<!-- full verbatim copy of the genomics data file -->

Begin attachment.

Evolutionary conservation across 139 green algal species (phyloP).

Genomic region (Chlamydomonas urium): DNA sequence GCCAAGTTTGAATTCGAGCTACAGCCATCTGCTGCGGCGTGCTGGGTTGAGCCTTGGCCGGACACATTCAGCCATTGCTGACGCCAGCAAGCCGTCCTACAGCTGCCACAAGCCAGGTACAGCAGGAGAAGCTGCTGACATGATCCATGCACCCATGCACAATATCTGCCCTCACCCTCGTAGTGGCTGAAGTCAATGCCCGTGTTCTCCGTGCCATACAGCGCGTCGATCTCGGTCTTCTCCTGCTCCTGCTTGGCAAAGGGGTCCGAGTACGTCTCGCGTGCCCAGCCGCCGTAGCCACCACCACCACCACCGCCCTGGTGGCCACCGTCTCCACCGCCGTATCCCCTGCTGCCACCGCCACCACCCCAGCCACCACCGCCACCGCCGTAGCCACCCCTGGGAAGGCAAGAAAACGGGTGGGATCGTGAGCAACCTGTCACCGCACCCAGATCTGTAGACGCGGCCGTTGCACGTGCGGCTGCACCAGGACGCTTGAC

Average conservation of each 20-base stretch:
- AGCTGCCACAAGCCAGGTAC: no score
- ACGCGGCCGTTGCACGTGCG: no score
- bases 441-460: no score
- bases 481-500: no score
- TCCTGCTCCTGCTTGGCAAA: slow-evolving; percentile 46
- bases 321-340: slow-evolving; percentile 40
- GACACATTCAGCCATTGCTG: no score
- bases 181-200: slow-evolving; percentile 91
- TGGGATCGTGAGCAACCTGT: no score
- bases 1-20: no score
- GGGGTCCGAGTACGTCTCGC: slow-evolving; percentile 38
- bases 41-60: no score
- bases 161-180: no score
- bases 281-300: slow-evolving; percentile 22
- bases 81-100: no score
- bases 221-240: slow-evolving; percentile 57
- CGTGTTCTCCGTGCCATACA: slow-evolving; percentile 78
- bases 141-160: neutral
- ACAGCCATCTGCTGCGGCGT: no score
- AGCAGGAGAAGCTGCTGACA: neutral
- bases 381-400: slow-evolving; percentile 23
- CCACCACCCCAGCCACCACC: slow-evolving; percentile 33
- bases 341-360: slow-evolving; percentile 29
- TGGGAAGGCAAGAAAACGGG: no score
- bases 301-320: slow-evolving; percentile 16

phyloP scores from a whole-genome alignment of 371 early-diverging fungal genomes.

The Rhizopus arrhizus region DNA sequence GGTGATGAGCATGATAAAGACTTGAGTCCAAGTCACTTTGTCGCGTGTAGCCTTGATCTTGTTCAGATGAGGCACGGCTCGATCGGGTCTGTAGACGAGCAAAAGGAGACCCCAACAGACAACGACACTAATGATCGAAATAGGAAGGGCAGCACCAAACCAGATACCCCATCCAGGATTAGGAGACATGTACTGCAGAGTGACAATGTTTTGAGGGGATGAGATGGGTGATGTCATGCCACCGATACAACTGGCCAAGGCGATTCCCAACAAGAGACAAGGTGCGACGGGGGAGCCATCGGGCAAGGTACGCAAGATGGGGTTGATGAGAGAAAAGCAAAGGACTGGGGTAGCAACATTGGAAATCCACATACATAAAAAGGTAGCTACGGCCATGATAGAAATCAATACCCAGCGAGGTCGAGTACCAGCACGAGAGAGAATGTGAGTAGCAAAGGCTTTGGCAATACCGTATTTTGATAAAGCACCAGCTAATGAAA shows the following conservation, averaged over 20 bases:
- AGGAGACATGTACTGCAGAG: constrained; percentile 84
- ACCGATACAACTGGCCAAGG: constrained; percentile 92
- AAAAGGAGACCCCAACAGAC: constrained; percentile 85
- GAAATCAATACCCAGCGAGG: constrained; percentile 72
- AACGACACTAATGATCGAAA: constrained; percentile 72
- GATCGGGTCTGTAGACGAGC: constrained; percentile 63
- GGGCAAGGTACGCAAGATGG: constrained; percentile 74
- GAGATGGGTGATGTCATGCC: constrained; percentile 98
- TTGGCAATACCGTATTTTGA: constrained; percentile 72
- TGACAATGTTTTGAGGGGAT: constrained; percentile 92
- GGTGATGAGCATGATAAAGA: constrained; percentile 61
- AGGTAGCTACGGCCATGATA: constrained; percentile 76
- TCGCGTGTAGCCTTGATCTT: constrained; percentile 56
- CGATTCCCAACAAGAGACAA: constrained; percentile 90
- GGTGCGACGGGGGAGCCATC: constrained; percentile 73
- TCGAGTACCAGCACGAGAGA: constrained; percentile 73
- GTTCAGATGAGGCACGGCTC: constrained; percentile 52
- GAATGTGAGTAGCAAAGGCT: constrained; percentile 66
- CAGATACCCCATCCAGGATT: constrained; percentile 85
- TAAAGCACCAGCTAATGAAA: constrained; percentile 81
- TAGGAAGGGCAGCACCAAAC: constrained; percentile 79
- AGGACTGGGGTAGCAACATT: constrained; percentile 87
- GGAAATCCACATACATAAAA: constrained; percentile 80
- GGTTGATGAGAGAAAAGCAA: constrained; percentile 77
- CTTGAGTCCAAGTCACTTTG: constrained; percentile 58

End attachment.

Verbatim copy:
Evolutionary conservation across 139 green algal species (phyloP).

Genomic region (Chlamydomonas urium): DNA sequence GCCAAGTTTGAATTCGAGCTACAGCCATCTGCTGCGGCGTGCTGGGTTGAGCCTTGGCCGGACACATTCAGCCATTGCTGACGCCAGCAAGCCGTCCTACAGCTGCCACAAGCCAGGTACAGCAGGAGAAGCTGCTGACATGATCCATGCACCCATGCACAATATCTGCCCTCACCCTCGTAGTGGCTGAAGTCAATGCCCGTGTTCTCCGTGCCATACAGCGCGTCGATCTCGGTCTTCTCCTGCTCCTGCTTGGCAAAGGGGTCCGAGTACGTCTCGCGTGCCCAGCCGCCGTAGCCACCACCACCACCACCGCCCTGGTGGCCACCGTCTCCACCGCCGTATCCCCTGCTGCCACCGCCACCACCCCAGCCACCACCGCCACCGCCGTAGCCACCCCTGGGAAGGCAAGAAAACGGGTGGGATCGTGAGCAACCTGTCACCGCACCCAGATCTGTAGACGCGGCCGTTGCACGTGCGGCTGCACCAGGACGCTTGAC

Average conservation of each 20-base stretch:
- AGCTGCCACAAGCCAGGTAC: no score
- ACGCGGCCGTTGCACGTGCG: no score
- bases 441-460: no score
- bases 481-500: no score
- TCCTGCTCCTGCTTGGCAAA: slow-evolving; percentile 46
- bases 321-340: slow-evolving; percentile 40
- GACACATTCAGCCATTGCTG: no score
- bases 181-200: slow-evolving; percentile 91
- TGGGATCGTGAGCAACCTGT: no score
- bases 1-20: no score
- GGGGTCCGAGTACGTCTCGC: slow-evolving; percentile 38
- bases 41-60: no score
- bases 161-180: no score
- bases 281-300: slow-evolving; percentile 22
- bases 81-100: no score
- bases 221-240: slow-evolving; percentile 57
- CGTGTTCTCCGTGCCATACA: slow-evolving; percentile 78
- bases 141-160: neutral
- ACAGCCATCTGCTGCGGCGT: no score
- AGCAGGAGAAGCTGCTGACA: neutral
- bases 381-400: slow-evolving; percentile 23
- CCACCACCCCAGCCACCACC: slow-evolving; percentile 33
- bases 341-360: slow-evolving; percentile 29
- TGGGAAGGCAAGAAAACGGG: no score
- bases 301-320: slow-evolving; percentile 16

phyloP scores from a whole-genome alignment of 371 early-diverging fungal genomes.

The Rhizopus arrhizus region DNA sequence GGTGATGAGCATGATAAAGACTTGAGTCCAAGTCACTTTGTCGCGTGTAGCCTTGATCTTGTTCAGATGAGGCACGGCTCGATCGGGTCTGTAGACGAGCAAAAGGAGACCCCAACAGACAACGACACTAATGATCGAAATAGGAAGGGCAGCACCAAACCAGATACCCCATCCAGGATTAGGAGACATGTACTGCAGAGTGACAATGTTTTGAGGGGATGAGATGGGTGATGTCATGCCACCGATACAACTGGCCAAGGCGATTCCCAACAAGAGACAAGGTGCGACGGGGGAGCCATCGGGCAAGGTACGCAAGATGGGGTTGATGAGAGAAAAGCAAAGGACTGGGGTAGCAACATTGGAAATCCACATACATAAAAAGGTAGCTACGGCCATGATAGAAATCAATACCCAGCGAGGTCGAGTACCAGCACGAGAGAGAATGTGAGTAGCAAAGGCTTTGGCAATACCGTATTTTGATAAAGCACCAGCTAATGAAA shows the following conservation, averaged over 20 bases:
- AGGAGACATGTACTGCAGAG: constrained; percentile 84
- ACCGATACAACTGGCCAAGG: constrained; percentile 92
- AAAAGGAGACCCCAACAGAC: constrained; percentile 85
- GAAATCAATACCCAGCGAGG: constrained; percentile 72
- AACGACACTAATGATCGAAA: constrained; percentile 72
- GATCGGGTCTGTAGACGAGC: constrained; percentile 63
- GGGCAAGGTACGCAAGATGG: constrained; percentile 74
- GAGATGGGTGATGTCATGCC: constrained; percentile 98
- TTGGCAATACCGTATTTTGA: constrained; percentile 72
- TGACAATGTTTTGAGGGGAT: constrained; percentile 92
- GGTGATGAGCATGATAAAGA: constrained; percentile 61
- AGGTAGCTACGGCCATGATA: constrained; percentile 76
- TCGCGTGTAGCCTTGATCTT: constrained; percentile 56
- CGATTCCCAACAAGAGACAA: constrained; percentile 90
- GGTGCGACGGGGGAGCCATC: constrained; percentile 73
- TCGAGTACCAGCACGAGAGA: constrained; percentile 73
- GTTCAGATGAGGCACGGCTC: constrained; percentile 52
- GAATGTGAGTAGCAAAGGCT: constrained; percentile 66
- CAGATACCCCATCCAGGATT: constrained; percentile 85
- TAAAGCACCAGCTAATGAAA: constrained; percentile 81
- TAGGAAGGGCAGCACCAAAC: constrained; percentile 79
- AGGACTGGGGTAGCAACATT: constrained; percentile 87
- GGAAATCCACATACATAAAA: constrained; percentile 80
- GGTTGATGAGAGAAAAGCAA: constrained; percentile 77
- CTTGAGTCCAAGTCACTTTG: constrained; percentile 58